The conversation of greatest importance took place on December 30. That was the day after the Obama administration took action against Russia for interfering with the American election with cyberattacks, expelling 35 suspected spies and imposing sanctions on two of that country’s intelligence agencies involved in hacking. It was in Flynn’s conversation the following day that he discussed the issue of American sanctions on Russia, which he later denied having done to Vice President Pence.
What created suspicions at the time is that President Obama expelled a number of Russian spies, Russia did not retaliate. The response to that refusal to retaliate was a tweet which was in essence a congratulation and a praise: “I always knew he was very smart.”
Soon after the inauguration, the FBI interviewed Flynn and the acting attorney general Sally Yates informed the new White House counsel, Don McGahn, that her Department had recordings that showed what Flynn had discussed with the Russian ambassador and his account was not true. Only eleven days later was the vice president informed that he had been deceived.
So the question arises: what did the president know, and when did he know it? That question if reminiscent of the famous question raised during the pre-impeachment proceeding of Richard Nixon.
Did Trump know what Flynn had discussed, and if he did not, is he an incompetent for not knowing? He had, after all, full authority to ask for the material in question. To the contrary, he and his cohorts wish to leave the impression that he did not know what Flynn said to the Russian ambassador. No reporter has, so far, asked him that question directly. There seems to be a reluctance to ask tough questions to someone who considers the press “the enemy of the American people.”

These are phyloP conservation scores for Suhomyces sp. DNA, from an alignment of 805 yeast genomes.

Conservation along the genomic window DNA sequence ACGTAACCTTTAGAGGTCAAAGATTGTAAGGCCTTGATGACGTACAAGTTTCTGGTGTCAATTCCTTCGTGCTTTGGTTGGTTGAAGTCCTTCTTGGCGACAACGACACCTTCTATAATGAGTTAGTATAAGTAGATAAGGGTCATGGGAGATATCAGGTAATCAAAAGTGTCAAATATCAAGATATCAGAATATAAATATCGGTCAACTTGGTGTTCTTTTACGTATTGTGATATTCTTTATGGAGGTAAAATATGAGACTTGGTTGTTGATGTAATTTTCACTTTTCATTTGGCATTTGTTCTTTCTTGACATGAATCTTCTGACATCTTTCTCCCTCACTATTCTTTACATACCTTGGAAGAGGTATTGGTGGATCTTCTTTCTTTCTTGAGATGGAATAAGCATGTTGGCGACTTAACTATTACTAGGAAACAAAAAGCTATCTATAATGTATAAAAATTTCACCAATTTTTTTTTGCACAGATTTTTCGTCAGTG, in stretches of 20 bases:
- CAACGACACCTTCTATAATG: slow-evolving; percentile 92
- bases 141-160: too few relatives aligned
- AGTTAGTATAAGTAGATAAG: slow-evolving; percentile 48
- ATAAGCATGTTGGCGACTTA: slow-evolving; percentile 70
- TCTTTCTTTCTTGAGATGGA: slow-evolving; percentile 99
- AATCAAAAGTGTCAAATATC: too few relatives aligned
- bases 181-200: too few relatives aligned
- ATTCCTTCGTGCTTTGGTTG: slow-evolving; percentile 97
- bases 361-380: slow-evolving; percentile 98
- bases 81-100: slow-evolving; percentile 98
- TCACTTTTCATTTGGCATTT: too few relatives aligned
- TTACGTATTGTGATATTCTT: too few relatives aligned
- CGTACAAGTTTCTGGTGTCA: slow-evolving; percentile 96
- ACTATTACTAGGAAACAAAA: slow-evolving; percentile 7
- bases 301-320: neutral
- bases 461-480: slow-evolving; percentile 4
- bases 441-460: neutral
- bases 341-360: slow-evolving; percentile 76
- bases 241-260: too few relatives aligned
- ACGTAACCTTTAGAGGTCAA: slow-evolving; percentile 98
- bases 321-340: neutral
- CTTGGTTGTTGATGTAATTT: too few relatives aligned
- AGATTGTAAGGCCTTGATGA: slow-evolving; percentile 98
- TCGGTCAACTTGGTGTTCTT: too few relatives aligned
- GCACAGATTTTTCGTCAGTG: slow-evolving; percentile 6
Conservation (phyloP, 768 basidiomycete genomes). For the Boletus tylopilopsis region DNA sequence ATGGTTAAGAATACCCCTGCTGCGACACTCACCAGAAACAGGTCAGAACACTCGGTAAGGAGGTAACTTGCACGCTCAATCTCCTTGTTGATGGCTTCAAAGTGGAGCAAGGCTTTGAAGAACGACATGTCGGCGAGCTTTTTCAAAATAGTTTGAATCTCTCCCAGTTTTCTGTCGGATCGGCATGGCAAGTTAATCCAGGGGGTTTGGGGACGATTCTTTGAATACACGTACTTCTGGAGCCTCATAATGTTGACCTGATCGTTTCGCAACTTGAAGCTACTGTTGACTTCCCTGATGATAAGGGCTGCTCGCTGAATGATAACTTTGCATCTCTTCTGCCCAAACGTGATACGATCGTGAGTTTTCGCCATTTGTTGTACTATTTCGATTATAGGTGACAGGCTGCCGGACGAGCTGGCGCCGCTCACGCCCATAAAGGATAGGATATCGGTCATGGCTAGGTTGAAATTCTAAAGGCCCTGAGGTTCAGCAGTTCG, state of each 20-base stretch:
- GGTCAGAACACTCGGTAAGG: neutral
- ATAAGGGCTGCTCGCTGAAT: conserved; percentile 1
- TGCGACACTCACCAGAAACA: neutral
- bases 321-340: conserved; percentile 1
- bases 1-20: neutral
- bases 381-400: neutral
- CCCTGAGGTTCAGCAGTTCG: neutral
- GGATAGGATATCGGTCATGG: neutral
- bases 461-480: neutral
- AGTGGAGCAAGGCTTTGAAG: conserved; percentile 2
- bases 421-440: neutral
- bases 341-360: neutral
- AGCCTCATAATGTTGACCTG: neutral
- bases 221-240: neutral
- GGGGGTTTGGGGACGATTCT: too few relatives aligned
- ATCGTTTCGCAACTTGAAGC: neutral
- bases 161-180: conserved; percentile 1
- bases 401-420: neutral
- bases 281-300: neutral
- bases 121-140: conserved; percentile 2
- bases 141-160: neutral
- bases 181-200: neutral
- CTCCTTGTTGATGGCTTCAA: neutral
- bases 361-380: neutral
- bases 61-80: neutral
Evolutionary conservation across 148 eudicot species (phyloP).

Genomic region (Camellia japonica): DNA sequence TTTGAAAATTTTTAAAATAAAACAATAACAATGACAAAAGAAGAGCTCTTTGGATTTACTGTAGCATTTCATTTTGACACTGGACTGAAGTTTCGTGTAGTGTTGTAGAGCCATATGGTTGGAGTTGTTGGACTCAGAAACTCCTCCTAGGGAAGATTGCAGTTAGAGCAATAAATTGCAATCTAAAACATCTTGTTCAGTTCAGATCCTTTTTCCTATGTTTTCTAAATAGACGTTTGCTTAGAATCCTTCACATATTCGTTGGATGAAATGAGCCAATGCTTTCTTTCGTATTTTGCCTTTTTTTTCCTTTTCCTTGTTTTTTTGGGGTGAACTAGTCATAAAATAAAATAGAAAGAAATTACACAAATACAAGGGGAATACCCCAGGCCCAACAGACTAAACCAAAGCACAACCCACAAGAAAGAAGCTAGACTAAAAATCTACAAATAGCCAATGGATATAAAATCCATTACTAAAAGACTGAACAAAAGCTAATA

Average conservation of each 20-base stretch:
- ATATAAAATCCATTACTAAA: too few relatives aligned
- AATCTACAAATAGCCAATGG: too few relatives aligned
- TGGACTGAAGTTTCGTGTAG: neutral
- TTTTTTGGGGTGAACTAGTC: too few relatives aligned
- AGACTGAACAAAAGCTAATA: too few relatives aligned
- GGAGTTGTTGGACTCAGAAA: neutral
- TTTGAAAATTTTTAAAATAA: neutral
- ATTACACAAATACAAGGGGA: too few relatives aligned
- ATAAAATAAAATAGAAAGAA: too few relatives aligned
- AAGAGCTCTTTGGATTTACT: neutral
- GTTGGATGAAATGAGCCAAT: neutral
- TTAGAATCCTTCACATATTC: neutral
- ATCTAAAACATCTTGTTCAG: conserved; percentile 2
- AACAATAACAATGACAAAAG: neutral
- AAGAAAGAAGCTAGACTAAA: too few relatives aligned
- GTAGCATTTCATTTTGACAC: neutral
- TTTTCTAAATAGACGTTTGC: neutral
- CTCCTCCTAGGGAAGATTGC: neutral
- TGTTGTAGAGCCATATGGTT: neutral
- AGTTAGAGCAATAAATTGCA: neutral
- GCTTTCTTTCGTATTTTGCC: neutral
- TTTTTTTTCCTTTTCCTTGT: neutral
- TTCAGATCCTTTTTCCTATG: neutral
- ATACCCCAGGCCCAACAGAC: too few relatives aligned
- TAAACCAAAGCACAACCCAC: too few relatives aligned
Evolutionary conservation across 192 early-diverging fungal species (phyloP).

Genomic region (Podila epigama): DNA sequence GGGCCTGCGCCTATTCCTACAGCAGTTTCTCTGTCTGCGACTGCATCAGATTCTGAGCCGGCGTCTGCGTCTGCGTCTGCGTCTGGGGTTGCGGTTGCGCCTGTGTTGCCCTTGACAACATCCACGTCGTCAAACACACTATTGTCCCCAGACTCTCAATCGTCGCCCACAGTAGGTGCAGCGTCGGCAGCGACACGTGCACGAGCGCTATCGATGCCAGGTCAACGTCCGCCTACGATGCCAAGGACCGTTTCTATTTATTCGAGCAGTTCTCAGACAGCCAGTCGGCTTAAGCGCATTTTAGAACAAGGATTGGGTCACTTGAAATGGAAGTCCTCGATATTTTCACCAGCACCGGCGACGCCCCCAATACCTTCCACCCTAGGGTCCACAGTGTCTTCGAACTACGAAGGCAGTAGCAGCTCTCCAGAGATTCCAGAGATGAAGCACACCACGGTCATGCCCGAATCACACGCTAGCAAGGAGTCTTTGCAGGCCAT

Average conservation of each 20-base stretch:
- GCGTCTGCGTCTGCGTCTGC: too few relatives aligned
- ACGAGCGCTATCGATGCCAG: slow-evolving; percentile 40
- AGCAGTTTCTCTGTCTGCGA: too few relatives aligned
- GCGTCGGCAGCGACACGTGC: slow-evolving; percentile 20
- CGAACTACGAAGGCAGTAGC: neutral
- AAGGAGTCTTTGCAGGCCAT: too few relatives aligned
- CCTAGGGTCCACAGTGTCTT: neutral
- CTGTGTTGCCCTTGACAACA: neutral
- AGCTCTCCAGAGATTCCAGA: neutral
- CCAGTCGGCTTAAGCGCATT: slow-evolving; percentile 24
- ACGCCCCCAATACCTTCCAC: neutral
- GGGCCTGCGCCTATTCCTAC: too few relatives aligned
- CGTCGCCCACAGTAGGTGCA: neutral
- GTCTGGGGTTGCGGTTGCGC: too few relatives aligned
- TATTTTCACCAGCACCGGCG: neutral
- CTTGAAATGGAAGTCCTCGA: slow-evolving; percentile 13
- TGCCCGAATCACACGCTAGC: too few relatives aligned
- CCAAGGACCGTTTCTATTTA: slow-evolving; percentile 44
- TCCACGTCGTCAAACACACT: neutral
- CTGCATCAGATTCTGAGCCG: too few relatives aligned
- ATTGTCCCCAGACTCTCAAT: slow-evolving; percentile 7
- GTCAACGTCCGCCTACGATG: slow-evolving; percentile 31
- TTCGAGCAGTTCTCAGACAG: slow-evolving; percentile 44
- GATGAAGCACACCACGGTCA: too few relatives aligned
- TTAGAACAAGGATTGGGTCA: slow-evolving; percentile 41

What we do have on record is that he would have told Flynn to do exactly what he actually did. The suspicion now grows that he knew all along what Flynn was planning and the “congratulations to Putin” was part of that knowledge.
The latest on this developing story is that Comey has already sat down for three hours with members of the Senate Intelligence Committee to brief them on what he knows. Those senators are no longer claiming ignorance of this story of the Russian scandal and have pledged an independent bipartisan investigation. Letters have been sent out to the White House demanding that documents not be destroyed as they relate to contacts with Russia. The future will determine if the entire story was “fake news.” I highly doubt it.
About the author:
*Professor Emanuel L. Paparella, Ph.D. has earned a Ph.D. in Italian Humanism, with a dissertation on the philosopher of history Giambattista Vico, from Yale University. He is a scholar interested in current relevant philosophical, political and cultural issues; the author of numerous essays and books on the EU cultural identity among which A New Europe in search of its Soul, and Europa: An Idea and a Journey. Presently he teaches philosophy and humanities at Barry University, Miami, Florida. He is a prolific writer and has written hundreds of essays for both traditional academic and on-line magazines among which Metanexus and Ovi. One of his current works in progress is a book dealing with the issue of cultural identity within the phenomenon of “the neo-immigrant” exhibited by an international global economy strong on positivism and utilitarianism and weak on humanism and ideals.
This article was published at Modern Diplomacy